In an automotive vehicle and in other environments in which relative transverse movements or articulations (in either or both horizontal or vertical directions) between components of a drive train must be accommodated and a universal joint is included for this purpose along a drive shaft, reliability and accuracy of torque measurements involving such shaft are significantly improved by minimizing insofar as is practicable error otherwise introduced by such movements or articulations; and in the present invention such error is minimized by positioning the reference devices and sensors used therewith in close proximity to the universal joint, for it will be evident that such articulations are smallest thereat and are progressively amplified as the parts connected to the universal joint become more remote therefrom. Thus, in FIG. 1 the sensors 30 and 31, which are fixed against rotation and therefore must be mounted on components other than the rotatable shaft 10 (in this case the differential housing 12), are disposed at about the center portion 17 of the universal joint and the reference devices 15 and 16 are located in substantial alignment therewith. Accordingly, relative transverse displacements of the differential housing 12, whether vertical or horizontal, relative to the shaft 10 are smallest at such center portion `17 and, therefore, have least error-producing influence on the measuring apparatus.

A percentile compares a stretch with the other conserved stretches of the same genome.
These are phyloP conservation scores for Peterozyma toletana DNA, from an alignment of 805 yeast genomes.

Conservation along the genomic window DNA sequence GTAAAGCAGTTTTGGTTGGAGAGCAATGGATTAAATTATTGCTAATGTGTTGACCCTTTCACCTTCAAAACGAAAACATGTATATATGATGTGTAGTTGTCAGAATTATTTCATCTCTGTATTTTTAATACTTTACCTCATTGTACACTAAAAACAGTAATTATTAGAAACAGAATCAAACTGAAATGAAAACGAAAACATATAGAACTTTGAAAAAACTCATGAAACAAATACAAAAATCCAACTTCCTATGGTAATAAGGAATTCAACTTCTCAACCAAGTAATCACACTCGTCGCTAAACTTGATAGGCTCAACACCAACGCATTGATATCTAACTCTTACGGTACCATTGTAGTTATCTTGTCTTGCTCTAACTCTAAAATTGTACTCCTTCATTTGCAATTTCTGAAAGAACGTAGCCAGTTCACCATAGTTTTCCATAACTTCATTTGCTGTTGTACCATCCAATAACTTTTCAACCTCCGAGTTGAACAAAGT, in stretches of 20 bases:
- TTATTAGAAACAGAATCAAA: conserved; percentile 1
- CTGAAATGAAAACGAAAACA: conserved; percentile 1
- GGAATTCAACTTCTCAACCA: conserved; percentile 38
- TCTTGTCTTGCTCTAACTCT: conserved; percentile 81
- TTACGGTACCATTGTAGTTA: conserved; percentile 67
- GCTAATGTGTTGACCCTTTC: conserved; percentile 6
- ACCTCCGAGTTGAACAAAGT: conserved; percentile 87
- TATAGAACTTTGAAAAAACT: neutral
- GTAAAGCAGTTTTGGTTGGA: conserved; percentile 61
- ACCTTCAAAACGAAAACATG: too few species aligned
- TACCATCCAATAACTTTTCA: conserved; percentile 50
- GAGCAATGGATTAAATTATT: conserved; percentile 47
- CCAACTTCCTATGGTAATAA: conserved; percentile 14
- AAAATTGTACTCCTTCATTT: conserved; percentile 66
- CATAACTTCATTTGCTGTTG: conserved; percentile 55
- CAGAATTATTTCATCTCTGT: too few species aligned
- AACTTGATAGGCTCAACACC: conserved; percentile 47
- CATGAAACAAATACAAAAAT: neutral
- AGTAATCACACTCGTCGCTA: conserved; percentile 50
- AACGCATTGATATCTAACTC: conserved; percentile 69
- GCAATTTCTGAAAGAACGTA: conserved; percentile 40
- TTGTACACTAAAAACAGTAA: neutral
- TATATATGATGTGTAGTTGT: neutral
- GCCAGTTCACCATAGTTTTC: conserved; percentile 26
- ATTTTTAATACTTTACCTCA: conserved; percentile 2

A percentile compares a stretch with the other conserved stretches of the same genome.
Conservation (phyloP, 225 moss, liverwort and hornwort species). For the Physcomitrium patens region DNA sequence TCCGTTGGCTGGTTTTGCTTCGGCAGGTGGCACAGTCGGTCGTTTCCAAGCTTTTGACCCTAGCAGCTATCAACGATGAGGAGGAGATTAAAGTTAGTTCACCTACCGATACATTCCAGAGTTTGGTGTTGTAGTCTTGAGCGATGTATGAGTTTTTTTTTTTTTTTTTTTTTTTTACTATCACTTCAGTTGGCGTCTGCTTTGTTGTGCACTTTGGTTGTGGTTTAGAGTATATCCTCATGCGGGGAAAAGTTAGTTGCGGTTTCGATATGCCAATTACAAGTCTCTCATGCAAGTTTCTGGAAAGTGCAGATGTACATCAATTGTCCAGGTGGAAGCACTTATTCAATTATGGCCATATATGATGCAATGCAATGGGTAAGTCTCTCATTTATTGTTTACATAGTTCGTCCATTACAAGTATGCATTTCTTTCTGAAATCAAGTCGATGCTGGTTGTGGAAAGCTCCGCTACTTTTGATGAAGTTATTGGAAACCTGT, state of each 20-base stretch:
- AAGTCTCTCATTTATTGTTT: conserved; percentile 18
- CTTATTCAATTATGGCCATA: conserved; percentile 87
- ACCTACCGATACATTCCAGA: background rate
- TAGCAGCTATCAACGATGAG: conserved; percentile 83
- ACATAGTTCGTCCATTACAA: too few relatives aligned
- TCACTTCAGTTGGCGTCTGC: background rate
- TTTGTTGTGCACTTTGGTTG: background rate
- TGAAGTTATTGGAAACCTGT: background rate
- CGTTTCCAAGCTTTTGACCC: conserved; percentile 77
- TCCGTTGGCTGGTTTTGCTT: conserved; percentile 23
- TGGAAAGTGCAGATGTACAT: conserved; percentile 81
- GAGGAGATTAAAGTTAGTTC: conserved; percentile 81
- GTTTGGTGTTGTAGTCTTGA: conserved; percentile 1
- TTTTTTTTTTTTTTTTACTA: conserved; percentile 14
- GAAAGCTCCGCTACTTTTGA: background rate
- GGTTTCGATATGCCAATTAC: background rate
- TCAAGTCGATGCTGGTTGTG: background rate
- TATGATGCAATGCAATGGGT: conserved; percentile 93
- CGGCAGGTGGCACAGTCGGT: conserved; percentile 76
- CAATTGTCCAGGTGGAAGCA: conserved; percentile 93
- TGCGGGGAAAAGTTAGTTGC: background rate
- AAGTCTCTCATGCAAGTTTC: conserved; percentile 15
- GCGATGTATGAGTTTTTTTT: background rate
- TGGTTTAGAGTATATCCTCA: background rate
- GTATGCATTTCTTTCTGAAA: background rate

Since the torque developed along the shaft 10 must be transmitted through the universal joint 11 to the input shaft 25 of the differential, there is likelihood of angular displacements along the axis of the shaft between the front and rear components 23 and 24 of the universal joint 11 (especially as the pivotal connections therebetween wear) which might introduce a degree of inaccuracy in the torque measurements unless compensation therefor is included in the apparatus. Such angular displacement or play in the joint would be especially disadvantageous if the torque of the shaft is to be measured for both directions of rotation of the shaft. In the embodiment illustrated in FIGS. l and 2, any such angular displacements between the joint components 23 and 24 are completely negated as a factor influencing accuracy of the measurements because connection of the reference devices 15 and 16 to the shaft 10 is made on the same side of the universal joint-ie., the reference device 15 is connected directly to the shaft 10 through the tube 19 (which is rigidly afxed to the shaft), and the reference device 16 is connected to the shaft 410 through the joint component 23 (which is rigidly attached to the shaft 10).

In the embodiment of the invention illustrated in FIG. 3, the reference devices are located on opposite sides of the universal joint. With the exception of this change however, and a respectively corresponding change in the positioning of the sensors, the apparatus is essentially the same as the earlier described embodiment and, therefore, the various parts thereof are denoted with the primed form of the same numerals used in FIG. 1 to identify the respectively corresponding parts. Thus, the reference device 16' has been moved rearwardly along the drive shaft and is bolted or otherwise fixedly secured to the rear component 24 of the universal joint 11. The sensors 30 and 31 are spaced apart axially along the bracket 32 so as to align respectively with the reference devices 15 and 16. f